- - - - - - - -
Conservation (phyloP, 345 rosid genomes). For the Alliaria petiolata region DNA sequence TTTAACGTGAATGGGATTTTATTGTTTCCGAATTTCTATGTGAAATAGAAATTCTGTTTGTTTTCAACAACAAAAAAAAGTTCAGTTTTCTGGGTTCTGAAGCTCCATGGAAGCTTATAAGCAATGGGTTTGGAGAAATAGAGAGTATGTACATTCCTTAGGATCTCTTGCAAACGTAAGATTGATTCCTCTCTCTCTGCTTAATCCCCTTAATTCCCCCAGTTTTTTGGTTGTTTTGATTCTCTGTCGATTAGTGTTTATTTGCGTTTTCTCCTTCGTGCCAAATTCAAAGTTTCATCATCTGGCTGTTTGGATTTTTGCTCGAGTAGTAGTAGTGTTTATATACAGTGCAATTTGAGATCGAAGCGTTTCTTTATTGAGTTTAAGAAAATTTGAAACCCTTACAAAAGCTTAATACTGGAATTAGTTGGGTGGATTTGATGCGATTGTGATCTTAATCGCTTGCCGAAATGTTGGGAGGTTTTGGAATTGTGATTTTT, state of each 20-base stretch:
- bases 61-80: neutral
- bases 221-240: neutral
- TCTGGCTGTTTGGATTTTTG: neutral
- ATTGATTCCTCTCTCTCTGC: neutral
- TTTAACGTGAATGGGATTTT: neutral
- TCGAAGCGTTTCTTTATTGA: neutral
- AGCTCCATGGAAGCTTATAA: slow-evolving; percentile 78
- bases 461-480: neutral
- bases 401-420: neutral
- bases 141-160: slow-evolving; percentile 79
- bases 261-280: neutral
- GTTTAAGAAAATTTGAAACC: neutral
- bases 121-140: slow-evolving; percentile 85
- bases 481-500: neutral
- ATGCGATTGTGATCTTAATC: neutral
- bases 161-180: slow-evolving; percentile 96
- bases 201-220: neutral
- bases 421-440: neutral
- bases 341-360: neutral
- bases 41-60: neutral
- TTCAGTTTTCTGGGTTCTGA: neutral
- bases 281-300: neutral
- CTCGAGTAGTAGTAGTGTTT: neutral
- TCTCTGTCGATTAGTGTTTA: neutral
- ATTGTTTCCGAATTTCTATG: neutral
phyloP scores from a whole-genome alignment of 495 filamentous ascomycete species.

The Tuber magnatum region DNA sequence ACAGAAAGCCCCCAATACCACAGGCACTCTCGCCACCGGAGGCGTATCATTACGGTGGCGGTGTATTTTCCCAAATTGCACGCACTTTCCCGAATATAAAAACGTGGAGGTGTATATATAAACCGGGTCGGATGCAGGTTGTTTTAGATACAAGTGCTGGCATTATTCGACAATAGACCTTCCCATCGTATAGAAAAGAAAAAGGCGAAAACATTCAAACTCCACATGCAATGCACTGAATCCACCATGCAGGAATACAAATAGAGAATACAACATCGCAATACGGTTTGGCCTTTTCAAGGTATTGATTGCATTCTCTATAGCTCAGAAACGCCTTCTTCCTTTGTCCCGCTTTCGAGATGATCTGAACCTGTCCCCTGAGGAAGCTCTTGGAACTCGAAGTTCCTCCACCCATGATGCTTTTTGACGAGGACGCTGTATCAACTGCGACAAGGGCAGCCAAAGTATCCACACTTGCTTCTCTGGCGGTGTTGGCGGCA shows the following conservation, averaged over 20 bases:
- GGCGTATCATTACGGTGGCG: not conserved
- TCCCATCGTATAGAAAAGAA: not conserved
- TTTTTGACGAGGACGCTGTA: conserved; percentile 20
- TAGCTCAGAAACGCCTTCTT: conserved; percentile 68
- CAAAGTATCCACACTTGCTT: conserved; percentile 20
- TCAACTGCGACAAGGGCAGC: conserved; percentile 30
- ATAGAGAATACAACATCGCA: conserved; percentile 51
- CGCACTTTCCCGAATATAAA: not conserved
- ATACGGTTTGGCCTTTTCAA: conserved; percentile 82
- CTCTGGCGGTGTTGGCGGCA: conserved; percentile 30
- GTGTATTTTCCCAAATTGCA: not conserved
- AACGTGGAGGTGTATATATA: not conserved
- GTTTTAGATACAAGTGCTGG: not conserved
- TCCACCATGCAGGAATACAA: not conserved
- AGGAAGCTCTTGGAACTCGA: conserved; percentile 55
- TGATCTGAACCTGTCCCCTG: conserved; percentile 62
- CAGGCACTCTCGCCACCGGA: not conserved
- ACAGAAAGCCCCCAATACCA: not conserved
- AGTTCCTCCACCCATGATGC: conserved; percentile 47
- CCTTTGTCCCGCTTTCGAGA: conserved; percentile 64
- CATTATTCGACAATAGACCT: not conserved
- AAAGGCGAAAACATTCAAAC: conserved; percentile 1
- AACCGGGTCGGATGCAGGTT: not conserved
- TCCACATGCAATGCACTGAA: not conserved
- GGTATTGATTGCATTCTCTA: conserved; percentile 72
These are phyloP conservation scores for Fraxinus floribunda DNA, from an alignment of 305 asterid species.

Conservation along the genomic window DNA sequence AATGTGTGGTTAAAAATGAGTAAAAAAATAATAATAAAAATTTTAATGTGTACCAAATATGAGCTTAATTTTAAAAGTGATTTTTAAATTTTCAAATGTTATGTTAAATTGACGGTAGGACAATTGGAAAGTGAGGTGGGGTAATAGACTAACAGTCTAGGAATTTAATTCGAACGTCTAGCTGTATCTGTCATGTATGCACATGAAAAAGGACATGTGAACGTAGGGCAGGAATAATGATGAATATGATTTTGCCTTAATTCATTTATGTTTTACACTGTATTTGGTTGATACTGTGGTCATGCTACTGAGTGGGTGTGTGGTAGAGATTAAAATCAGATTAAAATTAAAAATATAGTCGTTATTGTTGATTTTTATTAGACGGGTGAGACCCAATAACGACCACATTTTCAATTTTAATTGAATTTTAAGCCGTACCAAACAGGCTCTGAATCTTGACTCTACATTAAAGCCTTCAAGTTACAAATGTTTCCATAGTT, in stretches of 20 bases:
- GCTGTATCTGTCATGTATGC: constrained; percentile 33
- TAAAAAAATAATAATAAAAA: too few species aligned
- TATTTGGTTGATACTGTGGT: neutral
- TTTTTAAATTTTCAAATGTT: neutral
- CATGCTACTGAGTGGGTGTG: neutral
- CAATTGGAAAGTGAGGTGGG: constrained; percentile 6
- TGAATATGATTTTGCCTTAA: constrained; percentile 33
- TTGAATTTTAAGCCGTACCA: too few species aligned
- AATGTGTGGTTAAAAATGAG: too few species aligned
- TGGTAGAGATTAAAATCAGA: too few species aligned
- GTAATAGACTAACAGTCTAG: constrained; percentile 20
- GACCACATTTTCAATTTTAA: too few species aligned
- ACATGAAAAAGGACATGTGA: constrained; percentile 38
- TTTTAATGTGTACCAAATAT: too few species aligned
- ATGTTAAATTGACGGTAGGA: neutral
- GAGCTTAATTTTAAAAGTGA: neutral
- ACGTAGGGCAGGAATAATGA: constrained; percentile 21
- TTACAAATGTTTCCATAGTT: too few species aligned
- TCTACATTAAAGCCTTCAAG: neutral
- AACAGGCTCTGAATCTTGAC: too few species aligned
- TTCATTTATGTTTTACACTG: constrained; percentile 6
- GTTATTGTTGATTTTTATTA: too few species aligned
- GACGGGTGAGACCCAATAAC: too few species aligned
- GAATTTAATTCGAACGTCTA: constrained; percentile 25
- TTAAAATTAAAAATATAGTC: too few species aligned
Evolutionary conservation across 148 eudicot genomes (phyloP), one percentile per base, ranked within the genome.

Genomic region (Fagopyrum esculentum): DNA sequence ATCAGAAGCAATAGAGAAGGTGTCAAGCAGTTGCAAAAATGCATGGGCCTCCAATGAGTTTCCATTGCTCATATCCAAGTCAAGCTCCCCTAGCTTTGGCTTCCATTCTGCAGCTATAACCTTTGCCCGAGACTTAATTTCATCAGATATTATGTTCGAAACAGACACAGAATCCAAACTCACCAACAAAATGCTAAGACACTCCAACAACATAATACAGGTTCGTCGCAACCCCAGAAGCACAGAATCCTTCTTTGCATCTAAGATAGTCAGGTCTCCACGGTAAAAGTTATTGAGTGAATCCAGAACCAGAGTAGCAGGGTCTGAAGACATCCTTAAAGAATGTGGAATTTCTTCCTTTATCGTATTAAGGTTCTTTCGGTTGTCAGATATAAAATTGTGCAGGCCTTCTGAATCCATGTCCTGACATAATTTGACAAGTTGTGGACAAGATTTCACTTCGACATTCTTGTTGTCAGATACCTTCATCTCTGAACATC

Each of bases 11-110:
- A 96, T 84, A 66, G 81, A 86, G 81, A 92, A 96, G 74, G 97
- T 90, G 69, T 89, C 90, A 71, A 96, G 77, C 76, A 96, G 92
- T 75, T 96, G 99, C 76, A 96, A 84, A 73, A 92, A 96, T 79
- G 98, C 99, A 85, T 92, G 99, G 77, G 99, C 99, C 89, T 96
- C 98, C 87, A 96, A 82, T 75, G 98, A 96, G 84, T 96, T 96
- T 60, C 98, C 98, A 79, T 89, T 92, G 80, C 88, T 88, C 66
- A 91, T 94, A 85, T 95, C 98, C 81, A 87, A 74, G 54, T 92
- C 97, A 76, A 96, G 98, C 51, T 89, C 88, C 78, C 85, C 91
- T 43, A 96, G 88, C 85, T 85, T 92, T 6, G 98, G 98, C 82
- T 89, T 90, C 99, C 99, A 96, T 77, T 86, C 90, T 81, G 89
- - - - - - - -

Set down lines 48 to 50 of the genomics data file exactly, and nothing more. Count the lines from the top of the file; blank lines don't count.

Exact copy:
- CCTTTGTCCCGCTTTCGAGA: conserved; percentile 64
- CATTATTCGACAATAGACCT: not conserved
- AAAGGCGAAAACATTCAAAC: conserved; percentile 1